Jan. 7, 2013 -- intro:
Though the National Hockey League has announced a tentative agreement to end the lockout that has cost NHL fans almost half the 2012-2013 season, fans may need some time to warm to the 50 or so games that are expected to begin in the next two weeks.
Gary Bettman, commissioner of the NHL since 1993, has seen his fair share of disputes. While this lockout lasted 113 days with 510 missed games, the worst was in the 2004-2005 season which lasted 310 days, causing 1,230 missed games, or the entire season.
Here are 7 other major strikes that sports fans have blocked out of their memories:
quicklist:category: 50 daysmedia: 18150918title: 1981 Major League Baseball Striketext:
MLB's fourth strike in 1981 lasted 50 days involving a dispute over free agency between owners and players. In the end, owners lost the right to be compensated for the loss of free agents but won the right to keep players for six years and to be compensated with other players and draft amateurs, Sports Illustrated said.
quicklist:category: 57 days media: 18150929title: 1982 National Football League Strike text: From Sept. 20 until Nov. 21, the NFL Players Association (NFLPA) went on strike demanding free agency, a 55 percent share of broadcast revenue, and a pay scale to make it more difficult for franchises to release older players, ESPN's Len Pasquarelli recalls.
"After 57 days, and a lot of players griping about getting back to work, the NFLPA accepted a one-time, $60 million payment to return to work, along with a system that upgraded minimum salaries and provided enhanced benefits for players," he wrote.
quicklist:category: 24 daysmedia: 18150880title: 1987 National Football League Striketext: While the cause of the 1987 strike was similar to the preceding dispute over free agency, this time the owners decided to use replacement players in "scab" games.
"And if you were absolutely desperate for football, and had a strong stomach, the 'scab games' did offer some entertaining moments, usually determined by how many players for each franchise crossed the picket lines," Pasquarelli said.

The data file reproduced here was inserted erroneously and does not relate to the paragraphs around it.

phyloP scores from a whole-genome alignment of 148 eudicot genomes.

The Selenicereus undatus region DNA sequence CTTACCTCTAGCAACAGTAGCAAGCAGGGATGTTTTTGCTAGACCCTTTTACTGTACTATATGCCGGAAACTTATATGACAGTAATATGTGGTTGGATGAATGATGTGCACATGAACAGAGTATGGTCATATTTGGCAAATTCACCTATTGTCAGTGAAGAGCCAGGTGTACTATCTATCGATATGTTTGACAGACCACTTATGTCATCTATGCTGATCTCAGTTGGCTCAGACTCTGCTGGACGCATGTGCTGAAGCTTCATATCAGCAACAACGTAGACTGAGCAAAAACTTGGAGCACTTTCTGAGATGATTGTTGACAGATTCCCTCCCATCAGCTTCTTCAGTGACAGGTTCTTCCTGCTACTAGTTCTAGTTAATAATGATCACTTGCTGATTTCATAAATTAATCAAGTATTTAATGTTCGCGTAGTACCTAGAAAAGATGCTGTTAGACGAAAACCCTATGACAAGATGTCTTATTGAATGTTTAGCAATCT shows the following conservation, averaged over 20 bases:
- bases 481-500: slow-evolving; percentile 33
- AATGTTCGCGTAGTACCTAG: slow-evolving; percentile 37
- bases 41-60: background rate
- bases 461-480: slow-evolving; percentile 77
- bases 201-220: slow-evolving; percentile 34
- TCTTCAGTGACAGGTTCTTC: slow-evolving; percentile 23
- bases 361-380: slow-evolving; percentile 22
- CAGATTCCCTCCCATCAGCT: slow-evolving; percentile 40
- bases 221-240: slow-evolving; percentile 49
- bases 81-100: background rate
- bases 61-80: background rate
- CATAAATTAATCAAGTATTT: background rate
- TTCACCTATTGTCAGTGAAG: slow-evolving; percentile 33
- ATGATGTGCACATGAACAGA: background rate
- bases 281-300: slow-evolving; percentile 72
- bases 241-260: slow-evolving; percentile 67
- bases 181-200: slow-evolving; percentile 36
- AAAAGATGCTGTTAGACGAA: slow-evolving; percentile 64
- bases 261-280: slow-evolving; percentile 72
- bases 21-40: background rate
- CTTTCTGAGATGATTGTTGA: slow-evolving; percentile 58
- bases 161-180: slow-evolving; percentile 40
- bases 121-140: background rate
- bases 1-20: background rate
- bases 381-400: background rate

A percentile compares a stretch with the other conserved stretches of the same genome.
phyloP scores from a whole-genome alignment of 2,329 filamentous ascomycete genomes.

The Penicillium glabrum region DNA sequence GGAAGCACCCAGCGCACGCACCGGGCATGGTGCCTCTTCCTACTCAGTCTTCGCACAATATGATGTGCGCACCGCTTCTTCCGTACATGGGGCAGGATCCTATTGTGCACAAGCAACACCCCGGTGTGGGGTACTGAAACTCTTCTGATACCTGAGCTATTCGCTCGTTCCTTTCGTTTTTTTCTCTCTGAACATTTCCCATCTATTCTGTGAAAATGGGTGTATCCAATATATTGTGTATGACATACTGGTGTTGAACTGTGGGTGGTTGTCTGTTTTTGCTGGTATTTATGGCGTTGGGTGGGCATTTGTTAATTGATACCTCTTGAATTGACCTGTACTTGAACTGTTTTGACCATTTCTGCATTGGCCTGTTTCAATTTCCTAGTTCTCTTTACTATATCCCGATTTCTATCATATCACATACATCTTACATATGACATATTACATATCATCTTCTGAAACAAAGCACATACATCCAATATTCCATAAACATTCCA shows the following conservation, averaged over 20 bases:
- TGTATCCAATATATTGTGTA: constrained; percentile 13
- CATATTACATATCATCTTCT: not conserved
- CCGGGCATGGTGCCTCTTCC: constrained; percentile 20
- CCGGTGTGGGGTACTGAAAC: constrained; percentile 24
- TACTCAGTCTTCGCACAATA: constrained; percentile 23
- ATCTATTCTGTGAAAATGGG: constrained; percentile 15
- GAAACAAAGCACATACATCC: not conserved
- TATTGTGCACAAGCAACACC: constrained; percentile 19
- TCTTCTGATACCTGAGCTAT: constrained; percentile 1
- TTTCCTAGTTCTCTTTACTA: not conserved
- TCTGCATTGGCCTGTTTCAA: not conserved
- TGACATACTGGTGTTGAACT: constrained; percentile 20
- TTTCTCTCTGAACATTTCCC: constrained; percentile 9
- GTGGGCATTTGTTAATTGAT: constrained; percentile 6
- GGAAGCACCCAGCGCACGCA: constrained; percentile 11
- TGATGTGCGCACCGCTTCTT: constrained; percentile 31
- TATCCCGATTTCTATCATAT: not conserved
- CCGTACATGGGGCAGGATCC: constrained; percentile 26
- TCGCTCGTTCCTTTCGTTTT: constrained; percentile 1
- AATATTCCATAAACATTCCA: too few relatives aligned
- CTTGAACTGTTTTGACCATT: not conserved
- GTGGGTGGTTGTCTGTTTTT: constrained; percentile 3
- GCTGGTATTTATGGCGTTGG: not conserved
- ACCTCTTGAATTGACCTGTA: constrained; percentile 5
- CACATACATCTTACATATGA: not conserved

quicklist:category: 104 daysmedia: 18150896title: 1994 National Hockey League Striketext:
Only the second strike in NHL history, the 1994 lockout came after a two-year bargaining agreement from 1992, the year of the first strike, ended. The NHL and National Hockey League Players' Association came to a six-year agreement, announced on Jan. 11, 1995. There were 468 missed games during the 104-day strike.
quicklist:category: 232 days media: 18150939title: 1994 Major League Baseball Striketext:
The 1994 MLB strike was so bad that it canceled the World Series for the first time in 90 years. The strike began on Aug. 11, 1994. The players and owners made an agreement on March 31, 1995, but games didn't begin again until April 25. Meanwhile, about 940 games were lost.
quicklist:category: 204 daysmedia: 18150870title: 1998 National Basketball Association Strike text:
An NBA strike that began on June 30, 1998, lasted 204 days, leading to a loss of 32 games. After months of negotiations, an agreement was reached on Jan. 6, 1999 that resulted in a new collective bargaining agreement before the league's deadline that would have canceled the season.
quicklist:category: 310 days media: 18150859 title: 2004 National Hockey League Strike text:The 2004-2005 NHL lockout was the worst of the league's four work stoppages in its 95-year history.
Commissioner Bettman imposed a lockout on Sept. 16, 2004, which lasted for 310 days and 1,230 missed games.
It was the longest lockout of any professional sport.